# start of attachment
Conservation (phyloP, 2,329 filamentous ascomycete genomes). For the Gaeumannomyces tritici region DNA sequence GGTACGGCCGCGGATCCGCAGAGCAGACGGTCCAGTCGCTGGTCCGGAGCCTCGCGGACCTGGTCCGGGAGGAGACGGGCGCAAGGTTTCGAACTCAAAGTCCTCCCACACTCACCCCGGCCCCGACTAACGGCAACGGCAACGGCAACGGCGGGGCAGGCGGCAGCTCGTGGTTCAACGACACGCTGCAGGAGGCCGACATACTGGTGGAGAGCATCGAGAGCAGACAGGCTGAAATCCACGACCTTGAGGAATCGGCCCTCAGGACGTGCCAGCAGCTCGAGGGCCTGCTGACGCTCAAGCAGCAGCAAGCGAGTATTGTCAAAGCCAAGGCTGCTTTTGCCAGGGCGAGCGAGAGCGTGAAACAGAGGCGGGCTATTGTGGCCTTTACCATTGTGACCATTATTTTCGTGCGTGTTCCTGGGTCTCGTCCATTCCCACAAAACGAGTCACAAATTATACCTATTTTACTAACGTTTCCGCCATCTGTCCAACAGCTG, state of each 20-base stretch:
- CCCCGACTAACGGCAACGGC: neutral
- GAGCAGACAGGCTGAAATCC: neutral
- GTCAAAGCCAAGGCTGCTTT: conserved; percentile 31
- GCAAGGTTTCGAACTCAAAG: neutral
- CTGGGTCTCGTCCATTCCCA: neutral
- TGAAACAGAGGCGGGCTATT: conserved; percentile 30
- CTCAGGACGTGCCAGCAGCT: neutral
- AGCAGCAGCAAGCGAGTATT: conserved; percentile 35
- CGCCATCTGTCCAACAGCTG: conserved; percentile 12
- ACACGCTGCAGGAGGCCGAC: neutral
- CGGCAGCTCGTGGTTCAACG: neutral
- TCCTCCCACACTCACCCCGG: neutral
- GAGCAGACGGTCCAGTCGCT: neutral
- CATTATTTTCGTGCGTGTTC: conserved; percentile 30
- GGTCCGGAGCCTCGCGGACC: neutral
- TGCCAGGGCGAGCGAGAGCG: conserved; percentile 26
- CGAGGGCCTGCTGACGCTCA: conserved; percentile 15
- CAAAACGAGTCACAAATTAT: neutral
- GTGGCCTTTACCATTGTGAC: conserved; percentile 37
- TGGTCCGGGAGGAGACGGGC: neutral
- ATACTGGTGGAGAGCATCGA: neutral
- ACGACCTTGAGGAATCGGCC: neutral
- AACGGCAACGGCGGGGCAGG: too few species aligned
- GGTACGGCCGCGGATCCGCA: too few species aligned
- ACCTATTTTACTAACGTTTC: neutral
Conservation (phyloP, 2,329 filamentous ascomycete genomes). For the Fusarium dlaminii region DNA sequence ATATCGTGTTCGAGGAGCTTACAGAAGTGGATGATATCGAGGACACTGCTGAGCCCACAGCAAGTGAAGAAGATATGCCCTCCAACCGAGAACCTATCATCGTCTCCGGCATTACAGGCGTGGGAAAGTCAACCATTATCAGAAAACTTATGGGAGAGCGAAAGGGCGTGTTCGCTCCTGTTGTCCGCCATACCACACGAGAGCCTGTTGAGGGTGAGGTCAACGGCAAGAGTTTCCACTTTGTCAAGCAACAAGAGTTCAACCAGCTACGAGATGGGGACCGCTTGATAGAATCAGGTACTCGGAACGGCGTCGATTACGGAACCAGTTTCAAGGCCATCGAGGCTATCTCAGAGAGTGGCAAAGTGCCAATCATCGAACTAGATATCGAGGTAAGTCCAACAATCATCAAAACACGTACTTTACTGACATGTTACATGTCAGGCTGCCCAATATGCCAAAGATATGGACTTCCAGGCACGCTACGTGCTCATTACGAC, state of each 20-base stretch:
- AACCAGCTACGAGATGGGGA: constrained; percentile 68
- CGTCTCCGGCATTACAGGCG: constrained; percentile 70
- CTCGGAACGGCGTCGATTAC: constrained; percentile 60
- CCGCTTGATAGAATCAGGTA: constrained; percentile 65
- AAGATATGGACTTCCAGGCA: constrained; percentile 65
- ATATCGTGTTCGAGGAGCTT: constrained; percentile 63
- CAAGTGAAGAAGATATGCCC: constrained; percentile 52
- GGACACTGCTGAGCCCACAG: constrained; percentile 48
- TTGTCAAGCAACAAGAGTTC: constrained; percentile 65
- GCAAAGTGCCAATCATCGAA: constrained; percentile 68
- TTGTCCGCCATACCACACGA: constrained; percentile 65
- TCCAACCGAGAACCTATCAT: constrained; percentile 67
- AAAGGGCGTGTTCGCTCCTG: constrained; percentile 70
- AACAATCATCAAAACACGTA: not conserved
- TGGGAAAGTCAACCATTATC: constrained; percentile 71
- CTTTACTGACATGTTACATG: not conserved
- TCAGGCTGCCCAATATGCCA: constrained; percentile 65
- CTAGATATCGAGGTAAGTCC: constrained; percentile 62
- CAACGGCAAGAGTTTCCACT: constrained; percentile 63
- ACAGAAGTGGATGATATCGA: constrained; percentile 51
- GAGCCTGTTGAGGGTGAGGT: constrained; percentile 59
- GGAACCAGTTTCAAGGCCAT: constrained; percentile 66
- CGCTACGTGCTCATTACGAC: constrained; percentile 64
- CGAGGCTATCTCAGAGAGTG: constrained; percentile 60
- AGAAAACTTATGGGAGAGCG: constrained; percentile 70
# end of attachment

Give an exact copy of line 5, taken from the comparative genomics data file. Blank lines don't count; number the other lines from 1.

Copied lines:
- GCAAGGTTTCGAACTCAAAG: neutral